A few days ago I wrote about a loan John McCain had taken out, in which he tried to use his future eligibility for federal matching funds as collateral. Presumably, he did this in order to get the money he needed to keep his campaign afloat without using the matching finds themselves as collateral. And the reason it was important not to use those funds as collateral was that according to the FEC, doing so would constitute "accepting " those funds, and thus subjecting himself and his campaign to the limitations that go with it.
I am not a lawyer, and thus have no opinion about whether McCain's loan violates the, um, McCain Feingold Act, or any other provision of federal law. But I did think that this was a pretty transparent attempt to violate its spirit. Campaign finance laws ask candidates to make a choice: either you take federal money, in which case you are subject to a number of restrictions, or else you don't take it, in which case you are not. Getting a loan by using the matching funds you have not yet received as collateral is a way of trying to have it both ways: essentially, you get to spend your matching funds now, but because the money did not literally come from the government, you can delay a decision about whether or not to accept the restrictions that go with them until later. If you can leverage the money into enough wins to generate contributions, you can pay back the loan and duck the restrictions; if not, you've lost anyways, so you might as well abide by them. That's exactly what campaign finance laws do not want candidates to be able to do.
McCain tried to be tricky about this: he didn't use the matching funds he had qualified for as collateral, but he did use the fact that he could qualify for them at any time. That's why he had to give away his legal right to withdraw from the campaign if he lost: to satisfy his lenders, he had to promise to stay in long enough to actually get the matching funds he qualified for, and to give them first dibs on those funds. Whether or not this violates the law -- a law McCain authored -- I have no idea, but it is certainly an attempt to wriggle out of its requirements, and it ought to put paid, once and for all, to the idea of McCain as a straight-talking man of principle.
Apparently, the FEC has the same questions I had about McCain's loan. The AP reports (h/t TPM):
"The government's top campaign finance regulator says John McCain can't drop out of the primary election's public financing system until he answers questions about a loan he obtained to kickstart his once faltering presidential campaign.
Federal Election Commission Chairman David Mason, in a letter to McCain this week, said the all-but-certain Republican nominee needs to assure the commission that he did not use the promise of public money to help secure a $4 million line of credit he obtained in November.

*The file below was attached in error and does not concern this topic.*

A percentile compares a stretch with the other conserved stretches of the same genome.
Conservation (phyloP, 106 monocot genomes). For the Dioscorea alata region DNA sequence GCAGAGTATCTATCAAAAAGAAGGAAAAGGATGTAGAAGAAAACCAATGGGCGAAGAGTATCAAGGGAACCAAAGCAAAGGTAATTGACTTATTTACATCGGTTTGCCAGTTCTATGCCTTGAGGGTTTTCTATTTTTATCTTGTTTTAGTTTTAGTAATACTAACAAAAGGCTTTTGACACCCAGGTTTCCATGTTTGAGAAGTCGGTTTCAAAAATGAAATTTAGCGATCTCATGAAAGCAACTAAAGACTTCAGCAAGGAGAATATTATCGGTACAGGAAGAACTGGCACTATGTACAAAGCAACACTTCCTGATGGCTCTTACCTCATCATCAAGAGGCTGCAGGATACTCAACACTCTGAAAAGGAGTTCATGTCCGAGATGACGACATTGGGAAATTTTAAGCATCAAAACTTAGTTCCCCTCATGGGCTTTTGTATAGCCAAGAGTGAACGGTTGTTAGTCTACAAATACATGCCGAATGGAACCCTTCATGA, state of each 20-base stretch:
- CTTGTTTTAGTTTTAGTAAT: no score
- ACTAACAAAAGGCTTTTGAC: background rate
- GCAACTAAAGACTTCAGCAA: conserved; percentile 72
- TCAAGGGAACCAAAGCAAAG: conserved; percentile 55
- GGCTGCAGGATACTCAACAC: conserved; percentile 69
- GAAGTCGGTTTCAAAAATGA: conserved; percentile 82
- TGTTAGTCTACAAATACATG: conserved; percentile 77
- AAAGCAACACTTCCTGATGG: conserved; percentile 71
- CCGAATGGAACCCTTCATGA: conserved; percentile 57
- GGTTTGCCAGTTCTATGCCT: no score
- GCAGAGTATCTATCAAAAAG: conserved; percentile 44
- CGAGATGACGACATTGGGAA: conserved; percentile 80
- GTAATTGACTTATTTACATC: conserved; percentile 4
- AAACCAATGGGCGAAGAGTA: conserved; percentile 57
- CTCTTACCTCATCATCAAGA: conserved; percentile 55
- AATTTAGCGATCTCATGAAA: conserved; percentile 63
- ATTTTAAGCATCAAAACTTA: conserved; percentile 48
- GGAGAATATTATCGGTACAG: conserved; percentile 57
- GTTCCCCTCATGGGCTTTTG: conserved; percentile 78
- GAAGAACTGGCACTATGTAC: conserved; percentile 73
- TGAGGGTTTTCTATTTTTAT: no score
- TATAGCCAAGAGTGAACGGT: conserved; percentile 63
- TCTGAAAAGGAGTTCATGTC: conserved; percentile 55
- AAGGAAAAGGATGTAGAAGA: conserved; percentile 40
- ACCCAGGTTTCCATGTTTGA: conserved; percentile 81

McCain's lawyer, Trevor Potter, said Wednesday evening that McCain has withdrawn from the system and that the FEC can't stop him. Potter said the campaign did not encumber the public funds in any way. (...)
By accepting the public money, McCain would be limited to spending about $54 million for the primaries, a ceiling his campaign is near. That would significantly hinder his ability to finance his campaign between now and the Republican National Convention in September."
The FEC's letter to McCain is here (pdf); the amount McCain has already spent during the primaries is $49,650,185.36; the exact FEC limits on primary spending are not yet available, but if this were 2007, they would have been $40.89 million, which is considerably less than McCain has already spent. I assume that the AP got its figure of "about $54 million" from the FEC; if so, then McCain has about four and a half million dollars to spend between now and the Convention in September.
One further problem:
"Complicating the dispute is the FEC's current lack of a quorum. The six-member commission has four vacancies and Senate Democrats and Republicans are at loggerheads over how to fill them.
In his letter, Mason told McCain he would need the votes of four commissioners to accept his withdrawal from the system.
"The commission will consider your request at such a time as it has a quorum," Mason wrote.
Without action by the Senate, McCain could be waiting indefinitely. (...)
Potter [McCain's lawyer] said McCain will continue with his campaign and not adhere to the public financing system's limits on spending. Without a full commission, Mason has little enforcement power. Likewise, without an FEC, McCain has no way to appeal Mason's conclusion."
The FEC thinks it needs a quorum in order to approve McCain's withdrawal. But it also needs a quorum in order to enforce its decisions. And as Mark Schmitt said about McCain, "it's pretty clear that his attitude toward the Federal Election Commission on this question is, "Come and get me!""